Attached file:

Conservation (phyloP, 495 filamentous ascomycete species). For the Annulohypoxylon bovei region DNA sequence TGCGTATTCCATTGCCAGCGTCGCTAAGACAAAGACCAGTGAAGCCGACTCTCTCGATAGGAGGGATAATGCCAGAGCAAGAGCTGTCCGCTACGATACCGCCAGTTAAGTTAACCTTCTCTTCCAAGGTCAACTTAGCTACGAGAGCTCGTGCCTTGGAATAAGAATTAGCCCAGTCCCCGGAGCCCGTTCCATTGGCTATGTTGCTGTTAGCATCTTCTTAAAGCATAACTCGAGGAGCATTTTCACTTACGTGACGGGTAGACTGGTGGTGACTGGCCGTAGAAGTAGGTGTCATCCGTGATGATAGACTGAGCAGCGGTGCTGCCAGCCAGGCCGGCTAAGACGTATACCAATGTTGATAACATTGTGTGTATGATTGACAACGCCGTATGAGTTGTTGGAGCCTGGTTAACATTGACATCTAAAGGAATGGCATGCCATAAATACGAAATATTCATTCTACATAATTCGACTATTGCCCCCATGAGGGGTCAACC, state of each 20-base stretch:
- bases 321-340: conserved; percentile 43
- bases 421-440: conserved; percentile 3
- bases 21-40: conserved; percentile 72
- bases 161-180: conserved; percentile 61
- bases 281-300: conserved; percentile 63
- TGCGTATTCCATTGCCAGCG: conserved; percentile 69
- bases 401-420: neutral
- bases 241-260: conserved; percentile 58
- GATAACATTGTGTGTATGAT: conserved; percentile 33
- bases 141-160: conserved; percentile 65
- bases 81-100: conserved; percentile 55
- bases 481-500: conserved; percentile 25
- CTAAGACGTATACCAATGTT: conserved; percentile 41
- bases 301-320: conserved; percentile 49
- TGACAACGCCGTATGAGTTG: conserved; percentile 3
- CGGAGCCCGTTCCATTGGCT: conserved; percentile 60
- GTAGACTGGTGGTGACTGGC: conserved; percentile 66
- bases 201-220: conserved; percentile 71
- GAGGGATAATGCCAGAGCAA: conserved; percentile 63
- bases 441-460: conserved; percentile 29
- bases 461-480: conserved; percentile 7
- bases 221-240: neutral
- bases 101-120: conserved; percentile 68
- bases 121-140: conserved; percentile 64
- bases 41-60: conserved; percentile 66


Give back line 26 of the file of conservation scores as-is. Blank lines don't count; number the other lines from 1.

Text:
- bases 41-60: conserved; percentile 66